If there actually is a woman out there who’s had to put up with me almost as much as my longsuffering wife, it’s gotta be Chronicle Managing Editor Kathy Gresey. The sad thing is, unlike my beloved spouse, she didn’t sign on for the job.
For the record, Ms. Gresey, the only person on the planet with more energy than me, is a supremely talented journalist and editor. Given a bit more latitude, she could turn that newspaper into something really serious.
And the fact that my too-frequent attempts to goad her into seeing things my way are patently unfair hasn’t prevented me from pressing my point.
Now that you’re armed with that information, you’ll understand the irony of what I’m about to say. Because when I read Brenda Schory’s piece on the aftermath of the almost Geneva teachers strike, which specifically covered correspondence from regular Genevans, I immediately thought, “Yikes! I wouldn’t have gone there!”
There actually are cases where snoozing canines are best left in that prone position.
But maybe the Chronicle’s persistence in this post-negotiation regard is a good thing. As evidenced by the GEA’s continued pursuit of their specious unfair-labor-practice charge, some bad feelings still seem to be simmering just below the surface.
We may have covered the 10-to-1 pro-School-Board-sentiment split here, but the Chronicle took the time to delve into the content of those emails. The truth is, when most of your support comes from ex-students from whom you solicited that specific input, it really says something.
Though I’m not sure they’re willing to take that long look in the mirror, this revelation gives the union leaders an opportunity to see how poorly their strategy was received and a chance to make the necessary adjustments before the next negotiation.
It’s also important to note that, while many of the missives referred to “the teachers,” like most monoliths we create for simplicity’s sake, Geneva educators are by no means a mindless Pink Floyd-esque collective.
For where-angels-fear-to-tread reasons we won’t get into here, I firmly believe a strike never materialized because, not only did the GEA fail to win the hearts and minds of Genevans, but they didn’t do too well with their own teachers, either. They knew striking would mean having to explain some serious defections.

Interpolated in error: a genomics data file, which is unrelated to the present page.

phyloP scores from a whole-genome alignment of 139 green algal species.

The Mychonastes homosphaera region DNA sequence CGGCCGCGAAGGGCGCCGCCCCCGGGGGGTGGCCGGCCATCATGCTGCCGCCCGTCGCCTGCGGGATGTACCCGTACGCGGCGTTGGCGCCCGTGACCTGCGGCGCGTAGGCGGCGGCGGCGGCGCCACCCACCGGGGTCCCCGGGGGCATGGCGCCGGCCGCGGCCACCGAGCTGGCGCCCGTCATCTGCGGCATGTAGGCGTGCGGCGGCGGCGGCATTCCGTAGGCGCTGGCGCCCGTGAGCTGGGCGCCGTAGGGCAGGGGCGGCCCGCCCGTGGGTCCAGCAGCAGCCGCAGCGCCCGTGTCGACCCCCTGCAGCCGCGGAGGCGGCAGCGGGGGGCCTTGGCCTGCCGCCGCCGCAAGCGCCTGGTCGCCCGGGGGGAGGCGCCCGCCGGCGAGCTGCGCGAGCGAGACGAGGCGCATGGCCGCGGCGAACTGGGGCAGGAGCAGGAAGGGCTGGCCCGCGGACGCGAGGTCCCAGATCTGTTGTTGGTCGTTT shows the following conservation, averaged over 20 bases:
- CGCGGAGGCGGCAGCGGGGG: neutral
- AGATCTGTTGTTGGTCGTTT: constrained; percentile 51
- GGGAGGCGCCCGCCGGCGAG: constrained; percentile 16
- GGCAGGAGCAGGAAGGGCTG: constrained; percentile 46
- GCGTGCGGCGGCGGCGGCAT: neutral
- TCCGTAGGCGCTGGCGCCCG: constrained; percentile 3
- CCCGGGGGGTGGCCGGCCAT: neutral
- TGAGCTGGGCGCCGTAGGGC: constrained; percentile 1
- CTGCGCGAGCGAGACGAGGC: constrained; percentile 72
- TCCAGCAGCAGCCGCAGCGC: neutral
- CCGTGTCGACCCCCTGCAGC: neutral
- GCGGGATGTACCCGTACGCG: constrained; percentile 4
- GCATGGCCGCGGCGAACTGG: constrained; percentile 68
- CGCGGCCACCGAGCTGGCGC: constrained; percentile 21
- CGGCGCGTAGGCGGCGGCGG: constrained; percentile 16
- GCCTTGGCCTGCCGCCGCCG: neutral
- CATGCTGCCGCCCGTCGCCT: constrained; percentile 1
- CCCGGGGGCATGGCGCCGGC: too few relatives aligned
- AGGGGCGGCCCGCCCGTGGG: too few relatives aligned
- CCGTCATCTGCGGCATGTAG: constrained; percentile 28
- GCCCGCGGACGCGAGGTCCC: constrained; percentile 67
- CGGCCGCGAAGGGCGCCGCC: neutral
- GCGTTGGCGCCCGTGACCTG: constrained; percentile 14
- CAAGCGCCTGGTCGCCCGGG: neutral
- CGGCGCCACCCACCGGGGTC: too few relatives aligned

But now that the Chronicle and I have waded into these crocodile-infested waters, it’s time to move beyond the rancor. It’s time to turn our attention to the real reason homeowners are pitted against the teachers they generally hold in high regard in the first place.
As long as teachers’ salaries are primarily paid from property taxes, like the eternal biblical battle between good and evil, there will be conflict. It’s almost as if, for one brief moment, the politicians knew exactly what they were doing.
Weren’t the lottery proceeds supposed to go to education?
So instead of girding our loins for the next showdown, what school boards and teachers unions everywhere should be doing is descending upon Springfield and Washington, D.C., like locusts on a wheat field.
And my first suggestion would be to tie teacher salaries to a Wall Street transaction tax. Since they’re the nitwits who tanked the economy and, after leaving municipalities holding the real estate crash bag, went on to reap record profits, it’s only fair.
Not only would this kind of tithe give those mopes’ existence meaning, but this new dynamic would eliminate that natural homeowner-teacher contention.
Once that’s in place, we need to revamp and simplify the whole teacher-compensation-and-benefits structure. And that starts with eliminating tenure, step and lanes, pensions, paying for continuing education, and guaranteed annual raises.
Ah! But considering the vast educational requirements, what that means is teachers should get at least $75,000 to start. That kind of salary will most certainly attract quality candidates, and it gives educators the means to set up their own retirement funds. Within the bounds of reason—we all know parental support is critical—salary increases should be tied to some measure of performance.
Again, reviewing the terms of struggle is almost always a worthy endeavor, but if we don’t learn from that conflict, then we’re bound to repeat it. You see, we Americans have a nasty habit of doing our darnedest to address the symptoms while completely ignoring the underlying disease.
With this hard-fought contract fracas finally behind us, let’s avail ourselves of the kind of foresight that will address and solve the real problem.
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